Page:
Even before Bryan Medina RLAW ’22 entered Rutgers Law School a year ago, he worked on diversity issues, including helping the Latinx community with HIV testing and doing public health research for LGTBQ and Latinx youth.
When he started at Rutgers Law in the fall of 2019, he became a 1L representative for the Student Bar Association and a 1L representative for the Labor and Employment Law Society.
This summer, he was recognized for his work and commitment with a Diversity Scholarship from the law firm Cole Schotz, to help with the cost of attending law school.
“I am truly honored that the Cole Schotz Diversity Committee chose me as their recipient. In selecting me for this scholarship,” said Medina. “Cole Schotz has demonstrated their commitment to diversity and inclusion, as well as their commitment to assisting law students achieve their full potential. I am eternally grateful for their support, and I am hopeful that this scholarship opportunity will lead to a long-lasting relationship with their firm.”
A native of Queens, New York, Medina attend Townsend Harris High School, one of the city’s specialized high schools, which emphasized community service. After high school, he went to Macaulay Honors College at Hunter College, where he studied psychology and Russian.
His academic achievements as an undergrad garnered him a Fulbright award to teach English in Ukraine. After undergrad, he took on a research position at the Latino Commission on AIDS before enrolling at Baruch College to get his master’s degree.
Medina worked full time during graduate school conducting research on high risk youth and HIV, which was utilized by the Center for Disease Control to model specialized public health programs. He said his work with marginalized communities inspired him to attend law school. “After several years speaking with, and interacting closely with historically marginalized community members, I realized that I could do more for them through legal advocacy,” he said. “Their stories of discrimination, and injustice frustrated me, and kindled the fire that would eventually lead me to take the LSAT and apply to law school.” He said he chose Rutgers because of its reputation for public interest work.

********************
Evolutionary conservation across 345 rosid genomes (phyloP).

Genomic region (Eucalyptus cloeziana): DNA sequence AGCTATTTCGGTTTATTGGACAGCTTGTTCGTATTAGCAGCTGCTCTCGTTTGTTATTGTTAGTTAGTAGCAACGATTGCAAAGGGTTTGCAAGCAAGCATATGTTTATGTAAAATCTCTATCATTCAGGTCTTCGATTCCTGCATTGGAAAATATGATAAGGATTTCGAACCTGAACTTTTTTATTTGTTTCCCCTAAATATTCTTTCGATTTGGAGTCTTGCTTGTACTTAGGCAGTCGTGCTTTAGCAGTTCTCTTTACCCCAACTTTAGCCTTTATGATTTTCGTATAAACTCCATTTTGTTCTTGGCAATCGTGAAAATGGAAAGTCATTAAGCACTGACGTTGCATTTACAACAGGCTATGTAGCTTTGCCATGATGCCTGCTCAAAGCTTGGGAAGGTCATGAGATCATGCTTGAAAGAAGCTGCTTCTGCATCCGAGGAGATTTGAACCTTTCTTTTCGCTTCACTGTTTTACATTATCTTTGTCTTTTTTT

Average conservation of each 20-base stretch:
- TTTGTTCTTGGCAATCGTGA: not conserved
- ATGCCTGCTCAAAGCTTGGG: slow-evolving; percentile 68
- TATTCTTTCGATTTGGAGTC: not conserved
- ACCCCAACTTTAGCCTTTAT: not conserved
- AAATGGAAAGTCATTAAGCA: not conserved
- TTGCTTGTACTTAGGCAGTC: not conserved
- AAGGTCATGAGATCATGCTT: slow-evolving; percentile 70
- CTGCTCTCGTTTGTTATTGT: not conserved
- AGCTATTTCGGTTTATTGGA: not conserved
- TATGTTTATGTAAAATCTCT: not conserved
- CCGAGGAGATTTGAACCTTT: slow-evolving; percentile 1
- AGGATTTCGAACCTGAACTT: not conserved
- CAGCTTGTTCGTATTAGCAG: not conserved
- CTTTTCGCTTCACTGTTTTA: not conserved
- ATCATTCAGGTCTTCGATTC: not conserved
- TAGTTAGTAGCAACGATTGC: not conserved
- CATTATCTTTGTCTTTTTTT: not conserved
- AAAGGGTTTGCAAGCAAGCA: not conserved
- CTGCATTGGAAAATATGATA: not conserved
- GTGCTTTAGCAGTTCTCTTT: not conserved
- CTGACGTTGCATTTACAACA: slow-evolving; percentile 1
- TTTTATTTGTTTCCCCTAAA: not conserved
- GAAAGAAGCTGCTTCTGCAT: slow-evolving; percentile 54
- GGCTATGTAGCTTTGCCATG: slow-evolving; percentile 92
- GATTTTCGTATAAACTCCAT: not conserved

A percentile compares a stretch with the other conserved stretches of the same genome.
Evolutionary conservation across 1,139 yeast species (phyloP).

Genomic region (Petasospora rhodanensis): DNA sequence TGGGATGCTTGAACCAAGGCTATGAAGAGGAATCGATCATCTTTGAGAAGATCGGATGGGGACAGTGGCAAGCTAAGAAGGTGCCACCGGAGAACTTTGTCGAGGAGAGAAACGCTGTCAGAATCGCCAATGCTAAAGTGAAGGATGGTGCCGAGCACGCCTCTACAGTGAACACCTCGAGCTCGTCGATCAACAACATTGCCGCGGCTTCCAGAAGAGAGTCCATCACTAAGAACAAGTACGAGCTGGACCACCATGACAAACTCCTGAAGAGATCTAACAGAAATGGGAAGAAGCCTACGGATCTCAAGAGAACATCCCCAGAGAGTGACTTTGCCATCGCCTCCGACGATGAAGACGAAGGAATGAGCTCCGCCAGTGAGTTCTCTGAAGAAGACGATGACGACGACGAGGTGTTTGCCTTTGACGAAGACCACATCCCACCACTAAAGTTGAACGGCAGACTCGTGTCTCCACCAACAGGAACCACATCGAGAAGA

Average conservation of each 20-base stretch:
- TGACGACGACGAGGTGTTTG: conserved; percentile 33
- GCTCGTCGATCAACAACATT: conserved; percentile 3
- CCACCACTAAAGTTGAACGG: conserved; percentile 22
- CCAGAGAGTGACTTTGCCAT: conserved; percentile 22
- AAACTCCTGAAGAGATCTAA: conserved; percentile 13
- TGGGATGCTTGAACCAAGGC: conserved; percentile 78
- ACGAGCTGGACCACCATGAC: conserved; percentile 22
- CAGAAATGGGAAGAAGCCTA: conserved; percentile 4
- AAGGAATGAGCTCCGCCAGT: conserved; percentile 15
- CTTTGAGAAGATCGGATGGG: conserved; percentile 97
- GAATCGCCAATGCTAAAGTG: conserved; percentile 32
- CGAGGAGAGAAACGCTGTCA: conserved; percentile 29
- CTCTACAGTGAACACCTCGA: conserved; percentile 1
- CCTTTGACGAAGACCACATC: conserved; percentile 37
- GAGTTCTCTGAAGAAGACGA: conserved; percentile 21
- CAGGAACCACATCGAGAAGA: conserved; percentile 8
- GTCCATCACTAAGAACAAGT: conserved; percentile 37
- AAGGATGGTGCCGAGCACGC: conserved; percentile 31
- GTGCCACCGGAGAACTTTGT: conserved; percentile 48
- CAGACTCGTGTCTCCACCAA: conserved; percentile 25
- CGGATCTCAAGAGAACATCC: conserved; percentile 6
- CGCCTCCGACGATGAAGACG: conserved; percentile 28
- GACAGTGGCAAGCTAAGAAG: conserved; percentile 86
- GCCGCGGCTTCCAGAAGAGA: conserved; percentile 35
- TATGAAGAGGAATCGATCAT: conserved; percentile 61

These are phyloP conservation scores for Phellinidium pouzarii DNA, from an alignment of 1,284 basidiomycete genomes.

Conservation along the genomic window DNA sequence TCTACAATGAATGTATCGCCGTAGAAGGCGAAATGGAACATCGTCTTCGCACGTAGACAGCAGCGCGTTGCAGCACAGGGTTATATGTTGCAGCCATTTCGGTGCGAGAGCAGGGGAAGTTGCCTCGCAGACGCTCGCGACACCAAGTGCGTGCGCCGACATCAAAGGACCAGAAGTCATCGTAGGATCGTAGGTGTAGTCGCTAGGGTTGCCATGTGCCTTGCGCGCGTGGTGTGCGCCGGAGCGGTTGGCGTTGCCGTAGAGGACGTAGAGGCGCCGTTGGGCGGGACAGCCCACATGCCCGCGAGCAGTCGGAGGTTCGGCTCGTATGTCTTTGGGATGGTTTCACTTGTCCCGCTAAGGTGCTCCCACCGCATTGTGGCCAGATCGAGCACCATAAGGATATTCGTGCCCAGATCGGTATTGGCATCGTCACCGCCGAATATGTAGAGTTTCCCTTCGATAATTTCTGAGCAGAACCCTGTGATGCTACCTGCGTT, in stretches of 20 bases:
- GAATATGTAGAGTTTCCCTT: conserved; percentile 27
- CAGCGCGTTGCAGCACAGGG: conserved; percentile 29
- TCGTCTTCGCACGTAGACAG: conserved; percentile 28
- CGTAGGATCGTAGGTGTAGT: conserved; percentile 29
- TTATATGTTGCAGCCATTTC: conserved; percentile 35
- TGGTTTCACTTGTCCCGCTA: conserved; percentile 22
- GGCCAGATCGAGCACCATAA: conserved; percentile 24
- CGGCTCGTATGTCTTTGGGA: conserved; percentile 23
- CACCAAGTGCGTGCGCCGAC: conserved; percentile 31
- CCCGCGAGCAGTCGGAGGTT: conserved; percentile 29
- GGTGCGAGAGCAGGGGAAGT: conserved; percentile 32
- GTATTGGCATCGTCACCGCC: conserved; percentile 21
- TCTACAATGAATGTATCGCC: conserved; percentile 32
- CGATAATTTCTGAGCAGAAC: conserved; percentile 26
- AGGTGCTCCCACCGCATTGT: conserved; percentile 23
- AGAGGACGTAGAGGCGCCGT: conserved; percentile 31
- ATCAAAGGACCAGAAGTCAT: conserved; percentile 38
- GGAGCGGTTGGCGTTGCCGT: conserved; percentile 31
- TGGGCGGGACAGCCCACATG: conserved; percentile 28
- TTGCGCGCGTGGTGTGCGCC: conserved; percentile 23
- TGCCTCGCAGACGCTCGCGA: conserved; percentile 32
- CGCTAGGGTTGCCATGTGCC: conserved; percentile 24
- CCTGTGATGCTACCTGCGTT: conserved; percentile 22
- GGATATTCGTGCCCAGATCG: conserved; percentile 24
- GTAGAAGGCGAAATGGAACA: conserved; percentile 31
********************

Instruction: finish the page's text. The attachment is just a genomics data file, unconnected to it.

This summer, he worked as an intern with the New York State Division on Human Rights, working on employment discrimination and housing cases. He says his goal is to one day run for office in New York City.
Cole Schotz, an Am Law 200 firm, provides legal services throughout the United States from its offices in New Jersey, New York, Delaware, Maryland, Texas, and Florida. In its scholarship application, the firm states, “Cole Schotz P.C. is committed to the advancement of diverse law students. We believe that fostering diversity in the legal profession contributes to the quality of the profession and strengthens our ability to serve our clients and communities.”